This article was originally published by Mennonite World Review

Book review: ‘Gathering of Sisters’

Tuesdays. Not a standout on most calendars. But for Darla Weaver and her four sisters, her mother and 18 nieces and nephews, Tuesday is the pivot on which the week turns. It’s the day they leave behind the work to be done at their own houses and gather at the home place of their Old Order Mennonite family.

Gathering of Sisters
Gathering of Sisters

They come by horse and buggy, bikes or walking to the farm where they grew up in the hills of southern Ohio. They share a noon potluck meal and enjoy the hum of women’s conversation, crafting, crocheting, sewing, reading, sharing plant cuttings, working and walking outdoors and cuddling babies. The babble of children and the changing seasons on the farm form the backdrop to their communion.

The oldest sister, Darla Weaver, a mother of three, chronicles an insider’s view of Old Order Mennonite life in Gathering of Sisters, part of Herald Press’ Plainspoken series.

Her tone is one of gratitude that she is both a product and a propagator of her heritage, which values loyal families, sustaining farms and strong faith.

A tablecloth becomes a meta­phor for the lifelong bonds of a family: “It used to be a bright blue green, with a pattern of blocks that has flower designs in the center, but it has faded over the years to a smoky blue. The squares still tumble over its yards, though, in various shapes and sizes, and the flowers still bloom.

“I guess we sisters resemble the tablecloth a bit. Over the years we’ve faded too. We’ve all added some extra pounds and wrinkles. . . . But those are simply the outward signs. . . . The years have been kind for the most part, if relentless; and what we’ve lost of the right merriment of youth has been amply replaced by the settled contentment of these full, ripe, mellow years lived alongside the ones who grew up with us and whose lives are forever intertwined in the memories of yesterday.”

Weaver infuses routine Tuesday details with sacred wonder, honoring the holy embedded in the ordinary. She reminds us that a noon potluck scrounged from pantries is more exquisite than a restaurant lunch, that home-brewed coffee at Mom’s kitchen table is cheaper and more priceless than Starbucks, that an eye-to-eye chat is more captivating than Facebook.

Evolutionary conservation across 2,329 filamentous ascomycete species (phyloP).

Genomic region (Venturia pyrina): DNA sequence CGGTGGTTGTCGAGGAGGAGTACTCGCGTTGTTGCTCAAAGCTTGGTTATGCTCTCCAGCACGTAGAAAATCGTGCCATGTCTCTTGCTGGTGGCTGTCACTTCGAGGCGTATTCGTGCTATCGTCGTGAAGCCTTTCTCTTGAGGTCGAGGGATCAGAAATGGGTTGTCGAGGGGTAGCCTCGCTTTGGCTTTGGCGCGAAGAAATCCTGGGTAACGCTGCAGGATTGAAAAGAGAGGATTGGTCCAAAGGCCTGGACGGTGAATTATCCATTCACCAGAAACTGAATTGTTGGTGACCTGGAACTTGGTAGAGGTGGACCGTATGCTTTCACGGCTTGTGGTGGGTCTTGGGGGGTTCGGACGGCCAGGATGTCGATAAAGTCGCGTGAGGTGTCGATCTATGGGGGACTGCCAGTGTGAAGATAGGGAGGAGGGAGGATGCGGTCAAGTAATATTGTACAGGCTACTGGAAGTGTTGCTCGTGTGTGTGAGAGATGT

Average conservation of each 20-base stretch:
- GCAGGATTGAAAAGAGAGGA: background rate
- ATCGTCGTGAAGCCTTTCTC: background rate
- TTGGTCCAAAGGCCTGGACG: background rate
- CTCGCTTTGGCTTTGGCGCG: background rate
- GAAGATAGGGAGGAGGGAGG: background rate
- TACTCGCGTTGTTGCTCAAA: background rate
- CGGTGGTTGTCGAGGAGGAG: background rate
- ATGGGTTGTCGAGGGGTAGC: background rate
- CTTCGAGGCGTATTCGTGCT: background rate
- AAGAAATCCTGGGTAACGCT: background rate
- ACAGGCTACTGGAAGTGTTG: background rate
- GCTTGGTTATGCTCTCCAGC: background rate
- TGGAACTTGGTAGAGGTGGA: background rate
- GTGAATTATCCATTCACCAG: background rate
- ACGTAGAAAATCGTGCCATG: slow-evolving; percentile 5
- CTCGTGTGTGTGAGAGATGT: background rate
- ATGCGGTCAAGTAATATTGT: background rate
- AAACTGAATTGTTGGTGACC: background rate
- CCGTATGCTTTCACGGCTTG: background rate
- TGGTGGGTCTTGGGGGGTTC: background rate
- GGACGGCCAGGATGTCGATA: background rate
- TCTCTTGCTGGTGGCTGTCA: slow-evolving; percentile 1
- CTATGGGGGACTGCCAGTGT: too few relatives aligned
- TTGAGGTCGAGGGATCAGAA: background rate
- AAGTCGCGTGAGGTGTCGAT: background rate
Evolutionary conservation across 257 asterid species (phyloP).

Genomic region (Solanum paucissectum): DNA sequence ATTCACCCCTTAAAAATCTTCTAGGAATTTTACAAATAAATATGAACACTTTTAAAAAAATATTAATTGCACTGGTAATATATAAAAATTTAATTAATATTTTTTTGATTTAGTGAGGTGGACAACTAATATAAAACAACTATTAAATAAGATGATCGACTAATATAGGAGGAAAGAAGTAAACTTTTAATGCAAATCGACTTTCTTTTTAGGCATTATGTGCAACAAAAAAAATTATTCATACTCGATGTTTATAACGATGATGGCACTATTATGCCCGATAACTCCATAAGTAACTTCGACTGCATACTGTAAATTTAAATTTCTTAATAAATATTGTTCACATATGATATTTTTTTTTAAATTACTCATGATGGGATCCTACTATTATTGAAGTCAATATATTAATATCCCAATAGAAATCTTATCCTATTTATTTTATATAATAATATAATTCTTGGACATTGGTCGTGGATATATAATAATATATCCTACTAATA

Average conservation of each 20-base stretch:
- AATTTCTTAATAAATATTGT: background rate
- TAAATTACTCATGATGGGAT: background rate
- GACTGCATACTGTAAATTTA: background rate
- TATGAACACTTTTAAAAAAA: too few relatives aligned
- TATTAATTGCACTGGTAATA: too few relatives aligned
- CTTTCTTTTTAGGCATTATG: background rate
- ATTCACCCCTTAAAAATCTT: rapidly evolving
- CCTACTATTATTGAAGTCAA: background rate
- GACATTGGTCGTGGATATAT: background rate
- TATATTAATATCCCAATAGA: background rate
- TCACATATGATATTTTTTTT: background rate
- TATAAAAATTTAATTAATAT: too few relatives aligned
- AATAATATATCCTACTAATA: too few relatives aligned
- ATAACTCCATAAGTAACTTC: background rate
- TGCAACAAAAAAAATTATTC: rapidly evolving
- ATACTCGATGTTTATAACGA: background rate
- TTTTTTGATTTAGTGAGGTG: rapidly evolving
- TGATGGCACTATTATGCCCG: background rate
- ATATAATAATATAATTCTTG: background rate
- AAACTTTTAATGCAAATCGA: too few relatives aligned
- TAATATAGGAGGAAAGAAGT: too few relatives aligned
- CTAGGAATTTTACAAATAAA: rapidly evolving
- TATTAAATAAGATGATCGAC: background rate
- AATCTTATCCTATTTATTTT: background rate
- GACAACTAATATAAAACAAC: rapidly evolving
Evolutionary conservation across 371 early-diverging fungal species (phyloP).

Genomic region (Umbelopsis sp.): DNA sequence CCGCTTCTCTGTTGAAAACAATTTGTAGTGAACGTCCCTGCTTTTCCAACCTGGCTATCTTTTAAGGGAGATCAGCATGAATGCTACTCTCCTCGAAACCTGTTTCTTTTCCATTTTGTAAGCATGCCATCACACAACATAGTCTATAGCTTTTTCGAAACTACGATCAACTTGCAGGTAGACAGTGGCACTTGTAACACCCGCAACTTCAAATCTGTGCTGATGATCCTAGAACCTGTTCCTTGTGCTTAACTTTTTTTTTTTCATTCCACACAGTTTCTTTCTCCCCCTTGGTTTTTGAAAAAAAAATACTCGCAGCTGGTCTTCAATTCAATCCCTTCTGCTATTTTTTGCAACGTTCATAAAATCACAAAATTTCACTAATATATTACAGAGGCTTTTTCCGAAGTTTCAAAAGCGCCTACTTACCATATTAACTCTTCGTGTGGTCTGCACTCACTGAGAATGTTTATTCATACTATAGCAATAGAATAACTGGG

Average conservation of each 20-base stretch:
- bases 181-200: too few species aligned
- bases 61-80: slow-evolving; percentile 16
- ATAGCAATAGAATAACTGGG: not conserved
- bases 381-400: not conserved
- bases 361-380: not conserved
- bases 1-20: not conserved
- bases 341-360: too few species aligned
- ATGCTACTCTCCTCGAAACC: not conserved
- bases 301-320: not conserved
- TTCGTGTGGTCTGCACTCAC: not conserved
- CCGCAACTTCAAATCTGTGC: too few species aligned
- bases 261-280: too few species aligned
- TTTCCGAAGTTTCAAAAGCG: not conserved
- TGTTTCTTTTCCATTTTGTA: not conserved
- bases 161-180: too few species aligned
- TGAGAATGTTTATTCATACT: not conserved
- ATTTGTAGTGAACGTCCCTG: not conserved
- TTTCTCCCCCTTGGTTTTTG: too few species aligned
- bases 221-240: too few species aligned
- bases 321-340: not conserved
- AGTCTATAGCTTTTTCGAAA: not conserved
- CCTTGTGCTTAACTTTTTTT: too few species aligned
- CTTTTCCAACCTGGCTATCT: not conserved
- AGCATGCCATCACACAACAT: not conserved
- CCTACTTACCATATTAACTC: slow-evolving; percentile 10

Weaver’s Tuesdays are peppered with simple moments turned sacred. Several themes thread through the seasons.

Winter: cherishing babies and children. The mothers welcome their little ones as part of a seamless way of being together. Weaver describes an impromptu January song fest:

“Soon we were humming and singing snatches of songs, ‘Prayer Bells of Heaven,’ ‘Beautiful Home,’ and my favorite, ‘When We All Get to Heaven.’ We sang the chorus together: ‘When we all get to heaven, what a day of rejoicing that will be!’ . . .

“Soon another joyful noise drifted to our ears. An uneven line of children had congregated before the sink — KellyAnn, Melody, Matthan, Wesley, Corey, Makayla. Even Janessa and Luella had found places in the row. They each clutched a picture book — holding them right-side up, upside down and sideways — and they were singing in lovely clamor of voices, noises and sounds. There was nothing bashful about them, and their joyful noise sounded just as beautiful as ours.”

Spring: honoring of God’s creation. Nature finds its way into every nook of Weaver’s narrative: “The silver maples budded out into young leaves, and their towering limbs seemed to be wearing a misty green gauze that grazed the sky. Lilacs bloomed in every corner, and as I walked to the house, I sniffed the fragrance that perfumed the air. . . .

“I enjoyed the job [mowing the yard], the spring-fresh scent of newly mown grass, the warm sunshine. . . . Teams were working in the fields, with the horses’ harnesses jingling, as Christopher and Regina’s husband, Duane, readied the soil for planting. April was the prelude to summer’s hectic pace.”

Summer: appreciating the land’s bounty. Summer months are busting with all-hands-on-deck descriptions of hauling in the fruit of labor: “July brought heat and high summer and the beginning of harvest. It brought peaches and pickles, blueberries and raspberries, beans and tomatoes, all ready to pick and can. I headed to the packaging shed to look for zucchini. ‘To make zucchini relish,’ I told my sisters. ‘Four batches of it.’ They raised their eyebrows.”

Fall: working together on the farm. No book about a family farm would be complete without a description of multigenerational leaf-raking: “At last all properly clad and shod, we arrived at our destination — the front yard. Mom hauled four rakes from the cellar, a large plastic tube and a sheet. We set to work with energy and determination. On the right side of the house we raked huge piles of leaves downhill.”

Those from other branches of the Anabaptist family who read Weaver’s account of Old Order family life should be prepared: You will not only learn about her clan but may also find yourself taking a closer look at your own. That is the deepest value of Weaver’s stories: The solid values contained in a simple life may provoke examination of the complications inherent in other ways of living.

Weaver may inspire us to set aside a time for a regular gathering of our own family. Time devoted to those we love marks the calendar with meaning and stands the test of time.

Laurie Oswald Robinson is a freelance writer in Newton, Kan.

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